U.S. 30-year fixed rate mortgages rose to their highest average since early December as recent economic data suggested the Federal Reserve may raise interest rates in the near future, mortgage finance company Freddie Mac said Thursday.
Freddie Mac said U.S. 30-year mortgage rates averaged 5.89 percent in the latest week, up from 5.79 percent a week ago and the highest since they stood at 6.02 percent in the Dec. 5, 2003 week.
Fifteen-year mortgages also rose to an average of 5.23 percent from 5.12 percent the prior week, while one-year adjustable rate mortgages averaged 3.69 percent, up slightly from 3.65 percent.
A year ago, 30-year mortgage rates averaged 5.82 percent, 15-year mortgages 5.12 percent and the ARM 3.79 percent.
“With economic news continuing to point to a growing economy, the financial markets are beginning to think about the likelihood of inflation again,” Frank Nothaft, Freddie Mac chief economist, said in a statement.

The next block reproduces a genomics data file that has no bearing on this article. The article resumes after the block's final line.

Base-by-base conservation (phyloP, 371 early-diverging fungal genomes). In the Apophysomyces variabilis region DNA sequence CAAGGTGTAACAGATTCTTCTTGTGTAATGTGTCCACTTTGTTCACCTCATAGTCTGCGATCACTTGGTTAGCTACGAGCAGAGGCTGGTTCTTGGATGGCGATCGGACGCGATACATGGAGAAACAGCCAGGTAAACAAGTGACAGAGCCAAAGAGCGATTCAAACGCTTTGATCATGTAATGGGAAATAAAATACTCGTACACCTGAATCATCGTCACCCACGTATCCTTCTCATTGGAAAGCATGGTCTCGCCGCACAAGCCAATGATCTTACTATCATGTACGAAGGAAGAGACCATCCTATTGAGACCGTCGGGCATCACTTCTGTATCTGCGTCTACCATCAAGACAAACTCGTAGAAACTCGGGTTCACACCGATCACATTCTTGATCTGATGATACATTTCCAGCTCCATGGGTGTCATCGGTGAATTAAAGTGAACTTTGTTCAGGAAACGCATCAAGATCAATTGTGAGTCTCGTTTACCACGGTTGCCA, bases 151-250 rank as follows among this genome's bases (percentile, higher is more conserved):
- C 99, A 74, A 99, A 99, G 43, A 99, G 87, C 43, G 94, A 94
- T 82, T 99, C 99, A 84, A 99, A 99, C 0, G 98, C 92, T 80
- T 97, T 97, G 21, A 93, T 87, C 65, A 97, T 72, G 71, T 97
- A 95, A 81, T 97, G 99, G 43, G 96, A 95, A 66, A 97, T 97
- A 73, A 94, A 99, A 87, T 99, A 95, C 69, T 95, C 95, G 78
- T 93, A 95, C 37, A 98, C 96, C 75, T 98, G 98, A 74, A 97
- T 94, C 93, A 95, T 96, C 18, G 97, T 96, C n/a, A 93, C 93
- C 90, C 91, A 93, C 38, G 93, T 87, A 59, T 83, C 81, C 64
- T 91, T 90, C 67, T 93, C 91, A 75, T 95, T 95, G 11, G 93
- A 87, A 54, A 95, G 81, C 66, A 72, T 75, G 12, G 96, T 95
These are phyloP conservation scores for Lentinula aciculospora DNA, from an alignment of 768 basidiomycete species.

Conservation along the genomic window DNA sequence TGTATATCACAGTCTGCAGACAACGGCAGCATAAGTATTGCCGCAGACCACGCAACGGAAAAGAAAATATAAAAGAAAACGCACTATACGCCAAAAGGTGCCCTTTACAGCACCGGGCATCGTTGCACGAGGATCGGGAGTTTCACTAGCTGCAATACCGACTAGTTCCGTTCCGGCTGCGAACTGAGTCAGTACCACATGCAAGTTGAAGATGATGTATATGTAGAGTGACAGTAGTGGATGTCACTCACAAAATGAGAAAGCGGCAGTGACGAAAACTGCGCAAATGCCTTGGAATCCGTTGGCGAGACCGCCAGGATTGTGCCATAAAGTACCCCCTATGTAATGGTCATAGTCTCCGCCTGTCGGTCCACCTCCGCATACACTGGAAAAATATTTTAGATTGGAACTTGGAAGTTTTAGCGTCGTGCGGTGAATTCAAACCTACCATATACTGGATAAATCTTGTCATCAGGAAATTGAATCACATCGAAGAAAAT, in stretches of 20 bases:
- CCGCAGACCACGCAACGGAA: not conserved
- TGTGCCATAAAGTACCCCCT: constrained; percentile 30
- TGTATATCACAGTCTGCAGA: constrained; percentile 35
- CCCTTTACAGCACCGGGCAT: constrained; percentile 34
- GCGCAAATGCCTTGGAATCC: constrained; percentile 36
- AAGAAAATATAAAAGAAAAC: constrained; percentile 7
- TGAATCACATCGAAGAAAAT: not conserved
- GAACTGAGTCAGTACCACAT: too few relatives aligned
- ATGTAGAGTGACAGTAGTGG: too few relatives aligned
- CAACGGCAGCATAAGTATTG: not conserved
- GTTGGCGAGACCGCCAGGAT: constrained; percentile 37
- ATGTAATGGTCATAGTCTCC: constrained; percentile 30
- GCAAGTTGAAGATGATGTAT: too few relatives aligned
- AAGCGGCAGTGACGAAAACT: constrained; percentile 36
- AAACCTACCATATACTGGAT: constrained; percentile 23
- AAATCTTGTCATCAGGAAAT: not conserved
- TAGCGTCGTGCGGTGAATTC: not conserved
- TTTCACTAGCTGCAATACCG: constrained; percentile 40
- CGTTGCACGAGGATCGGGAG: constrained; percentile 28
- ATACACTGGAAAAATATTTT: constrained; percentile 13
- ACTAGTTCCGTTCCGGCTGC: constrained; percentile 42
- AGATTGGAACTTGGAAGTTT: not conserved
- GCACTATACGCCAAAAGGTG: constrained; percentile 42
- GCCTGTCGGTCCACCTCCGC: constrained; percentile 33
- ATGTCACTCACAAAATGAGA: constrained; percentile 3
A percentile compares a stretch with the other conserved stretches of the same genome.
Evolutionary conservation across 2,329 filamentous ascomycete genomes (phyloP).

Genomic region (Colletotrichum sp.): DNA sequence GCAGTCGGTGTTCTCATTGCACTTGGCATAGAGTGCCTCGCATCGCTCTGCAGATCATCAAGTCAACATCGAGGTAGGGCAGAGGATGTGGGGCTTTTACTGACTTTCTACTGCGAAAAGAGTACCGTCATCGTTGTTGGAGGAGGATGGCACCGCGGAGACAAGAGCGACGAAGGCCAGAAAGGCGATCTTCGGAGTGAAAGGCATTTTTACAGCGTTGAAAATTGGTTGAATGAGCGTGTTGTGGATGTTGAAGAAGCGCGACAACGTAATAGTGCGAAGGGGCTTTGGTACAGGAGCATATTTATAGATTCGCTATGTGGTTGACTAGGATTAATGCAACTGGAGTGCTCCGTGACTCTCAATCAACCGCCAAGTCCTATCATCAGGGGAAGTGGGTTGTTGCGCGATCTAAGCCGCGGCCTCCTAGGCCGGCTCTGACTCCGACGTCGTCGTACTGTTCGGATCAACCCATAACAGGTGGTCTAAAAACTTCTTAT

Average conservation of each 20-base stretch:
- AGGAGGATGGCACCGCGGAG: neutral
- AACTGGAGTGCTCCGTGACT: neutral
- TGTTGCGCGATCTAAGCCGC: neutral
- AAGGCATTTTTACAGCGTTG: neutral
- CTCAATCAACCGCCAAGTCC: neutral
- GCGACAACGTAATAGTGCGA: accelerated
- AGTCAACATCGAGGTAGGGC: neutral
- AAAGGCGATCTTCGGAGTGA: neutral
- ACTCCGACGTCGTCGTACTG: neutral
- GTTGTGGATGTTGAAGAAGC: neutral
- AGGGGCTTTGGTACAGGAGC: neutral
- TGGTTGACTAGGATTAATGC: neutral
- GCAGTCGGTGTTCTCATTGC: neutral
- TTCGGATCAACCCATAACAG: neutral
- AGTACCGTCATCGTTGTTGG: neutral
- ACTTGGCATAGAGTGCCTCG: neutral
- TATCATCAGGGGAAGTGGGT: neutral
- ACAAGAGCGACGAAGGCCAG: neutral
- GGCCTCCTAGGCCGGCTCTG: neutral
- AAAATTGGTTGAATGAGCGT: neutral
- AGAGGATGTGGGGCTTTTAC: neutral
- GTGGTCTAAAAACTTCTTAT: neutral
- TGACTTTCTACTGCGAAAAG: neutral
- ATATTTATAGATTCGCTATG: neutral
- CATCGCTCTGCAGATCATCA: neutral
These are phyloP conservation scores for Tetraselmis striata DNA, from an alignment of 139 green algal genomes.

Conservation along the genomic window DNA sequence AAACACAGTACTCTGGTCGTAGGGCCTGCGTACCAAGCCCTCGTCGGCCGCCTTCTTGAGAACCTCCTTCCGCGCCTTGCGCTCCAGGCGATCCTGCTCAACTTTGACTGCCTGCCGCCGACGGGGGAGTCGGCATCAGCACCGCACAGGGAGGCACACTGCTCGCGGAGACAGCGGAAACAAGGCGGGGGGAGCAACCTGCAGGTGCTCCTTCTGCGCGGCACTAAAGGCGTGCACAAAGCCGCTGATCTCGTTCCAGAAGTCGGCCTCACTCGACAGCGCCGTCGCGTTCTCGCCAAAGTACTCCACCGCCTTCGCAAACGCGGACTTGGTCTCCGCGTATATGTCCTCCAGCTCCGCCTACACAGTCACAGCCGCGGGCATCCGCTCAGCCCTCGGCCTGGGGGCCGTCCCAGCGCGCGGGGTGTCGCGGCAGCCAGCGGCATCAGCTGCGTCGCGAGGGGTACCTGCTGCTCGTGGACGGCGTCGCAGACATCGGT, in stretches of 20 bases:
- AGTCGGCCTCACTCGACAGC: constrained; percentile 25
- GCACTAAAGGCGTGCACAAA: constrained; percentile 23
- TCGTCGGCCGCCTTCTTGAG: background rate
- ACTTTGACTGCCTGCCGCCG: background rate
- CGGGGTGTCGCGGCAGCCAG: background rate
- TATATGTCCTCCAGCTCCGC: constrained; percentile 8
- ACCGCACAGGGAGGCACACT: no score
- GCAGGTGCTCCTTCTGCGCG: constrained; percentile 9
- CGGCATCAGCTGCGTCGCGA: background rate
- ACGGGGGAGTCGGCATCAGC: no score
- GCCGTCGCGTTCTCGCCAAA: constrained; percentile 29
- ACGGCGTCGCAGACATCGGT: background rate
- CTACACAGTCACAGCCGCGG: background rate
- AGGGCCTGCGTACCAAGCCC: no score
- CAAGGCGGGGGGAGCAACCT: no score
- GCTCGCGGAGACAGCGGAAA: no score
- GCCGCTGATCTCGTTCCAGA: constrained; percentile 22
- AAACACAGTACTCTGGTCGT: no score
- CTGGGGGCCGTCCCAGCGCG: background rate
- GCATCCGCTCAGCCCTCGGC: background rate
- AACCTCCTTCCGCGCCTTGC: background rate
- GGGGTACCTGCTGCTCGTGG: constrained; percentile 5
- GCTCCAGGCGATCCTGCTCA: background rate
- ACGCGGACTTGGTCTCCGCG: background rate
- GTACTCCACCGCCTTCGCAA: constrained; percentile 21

“Not only that, but jobs creation, retail sales, and consumer prices jumped in March, which buoyed market speculation that the Federal Reserve Board will raise rates sooner than expected. Add all that to the mix and mortgage rates were bound to rise this week,” he said.
On Wednesday the Labor Department said U.S. March consumer prices rose 0.5 percent. It also said prices excluding food and energy rose 0.4 percent, the strongest reading since Nov. 2001.
The Commerce Department on Tuesday reported a 1.8 percent jump in U.S. March retail sales following a 1.0 percent rise in February.
Labor last week reported a 308,000 surge in U.S. March nonfarm payrolls. “Although economic indicators thus far suggest March was an outstanding month, we still have to see how April will fare, especially with higher -- although still moderate -- interest rates,” Nothaft said.
Freddie Mac said lenders charged an average of 0.6 percent in fees and points on 30- and 15-year mortgages, both down from 0.7 percent last week. They also charged 0.6 percent on the ARM, up from 0.5 percent last week.
Freddie Mac is a mortgage finance company chartered by Congress that buys mortgages from lenders and packages them into securities for investors or holds them in its own portfolio.